They work hard to make sure things are done right and make great employees in roles that allow for autonomy, space, and time to ponder.

4. HSPs feel things deeply.

While this can be hindering when negative emotions arise, it also means that feelings of elation can reach a higher intensity than in non-HSPs.

5. HSPs are very sensitive to animals.

Because they’re so in tune with the energies, emotions, and lesser-noticed things in life, they’re often especially sensitive to animals and how they are handled.

6. HSPs have passion like no other.

It’s very easy for an HSP to experience genuine, blind passion for a topic — so much so that it seems they’re almost bursting with it.

7. HSPs are a genuine bunch.

They have a hard time faking interest in topics, people, tasks, and activities that don’t suit them, leaving more time to cultivate themselves, friendships, and the interests that help them to feel fulfilled.

8. HSPs make life about finding meaning.

They’re often driven by an internal search for meaning, and if something doesn’t feel meaningful, they can’t just “do it anyway” — they need to silence or filter it out.

9. HSPs are great at having deep, meaningful conversations.

They loathe small talk and unnecessary discussions because really, who has time for that?

10. HSPs are amazing problem solvers.

HSPs are extremely contemplative and will often take time to process and ponder an issue following a conversation. They’re not “out of sight, out of mind” types of people, and will keep cognitively working on solving problems and coming up with ideas if a conversation hasn’t completely resolved a question (bringing us back to No. 1).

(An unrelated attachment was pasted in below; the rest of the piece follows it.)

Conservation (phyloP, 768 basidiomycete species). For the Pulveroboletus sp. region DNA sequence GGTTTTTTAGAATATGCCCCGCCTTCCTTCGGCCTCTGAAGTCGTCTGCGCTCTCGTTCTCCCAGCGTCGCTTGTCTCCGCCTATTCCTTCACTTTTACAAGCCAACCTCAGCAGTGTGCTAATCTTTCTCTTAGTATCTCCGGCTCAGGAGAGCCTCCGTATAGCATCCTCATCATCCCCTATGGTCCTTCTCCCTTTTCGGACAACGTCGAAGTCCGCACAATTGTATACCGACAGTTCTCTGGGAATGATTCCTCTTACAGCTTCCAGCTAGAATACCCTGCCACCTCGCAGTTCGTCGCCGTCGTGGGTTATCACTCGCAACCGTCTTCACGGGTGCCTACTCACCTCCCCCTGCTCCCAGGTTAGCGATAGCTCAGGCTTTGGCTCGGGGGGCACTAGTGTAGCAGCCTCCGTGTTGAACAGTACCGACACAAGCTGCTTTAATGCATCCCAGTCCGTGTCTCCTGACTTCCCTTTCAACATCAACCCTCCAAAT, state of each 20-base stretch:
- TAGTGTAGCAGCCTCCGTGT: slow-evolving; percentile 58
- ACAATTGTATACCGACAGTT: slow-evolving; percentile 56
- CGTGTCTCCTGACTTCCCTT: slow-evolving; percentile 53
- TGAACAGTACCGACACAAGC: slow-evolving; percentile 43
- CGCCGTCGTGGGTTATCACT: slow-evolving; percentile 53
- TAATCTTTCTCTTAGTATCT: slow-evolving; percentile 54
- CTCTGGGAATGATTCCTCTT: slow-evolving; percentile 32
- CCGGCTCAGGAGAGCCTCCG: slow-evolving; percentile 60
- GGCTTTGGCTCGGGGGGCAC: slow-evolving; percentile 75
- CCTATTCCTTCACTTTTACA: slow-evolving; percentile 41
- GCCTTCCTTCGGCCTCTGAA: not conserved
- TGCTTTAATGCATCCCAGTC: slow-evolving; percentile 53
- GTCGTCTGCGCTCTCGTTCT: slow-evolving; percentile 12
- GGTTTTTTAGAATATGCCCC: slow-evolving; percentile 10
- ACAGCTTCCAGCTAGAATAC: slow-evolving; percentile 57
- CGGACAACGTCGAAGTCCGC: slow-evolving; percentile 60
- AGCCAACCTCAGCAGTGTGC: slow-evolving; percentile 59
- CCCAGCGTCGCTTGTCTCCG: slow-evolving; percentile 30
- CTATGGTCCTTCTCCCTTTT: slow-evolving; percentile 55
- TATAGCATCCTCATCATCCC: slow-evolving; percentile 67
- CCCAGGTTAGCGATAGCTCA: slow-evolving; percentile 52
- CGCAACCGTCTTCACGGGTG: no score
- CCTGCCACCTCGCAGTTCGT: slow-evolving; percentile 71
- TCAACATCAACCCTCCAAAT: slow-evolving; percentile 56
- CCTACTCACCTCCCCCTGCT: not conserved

Is the chaos of life overwhelming you as a highly sensitive person?

Sensitive people have certain brain differences that make them more susceptible to stress and anxiety. Thankfully, there is a way to train your brain so you can navigate the challenges of sensitivity, access your gifts, and thrive in life. Psychotherapist and sensitivity expert Julie Bjelland will show you how in her popular online course, HSP Brain Training. As an Introvert, Dear reader, you can take 50% off the registration fee using the code INTROVERTDEAR. Click here to learn more.

How to Know if You’re an HSP

Thinking you might be a highly sensitive person? Here are a few simple questions to ask yourself to better assess:

  • Do loud environments make you want to run and hide?
  • Do you get really irritable when you’re hungry?
  • Does attending a musical, visiting an art gallery, or reading poetry stir up your emotions?
  • Does having several different tasks to complete make you less productive because you become overwhelmed and stressed?
  • Do you consider yourself abnormally empathetic?
  • Does it take you longer than most to make decisions?
  • Do you hate open office plans and prefer to work in private, calm environments?
  • Do you despise gory, violent movies?
  • Do you easily sense when other people are feeling overwhelmed?
  • Does presenting to an audience often go poorly because you loathe working in front of watchful eyes?
  • After a long day, do you need quiet time to recharge?

If you answered yes more times than not, chances are you’re an HSP. Congrats! You’re part of a club of deep-thinking, creative doers who might just need a little more downtime than most.

If you’d like to take a slightly more official self-assessment, check out this quiz created by Dr. Elaine Aron, who began studying the innate temperament trait of high sensitivity back in 1991. Dr. Aron is the reason for my interest in HSPs, as I discovered I was one after reading her book, The Highly Sensitive Person — I couldn’t recommend it more.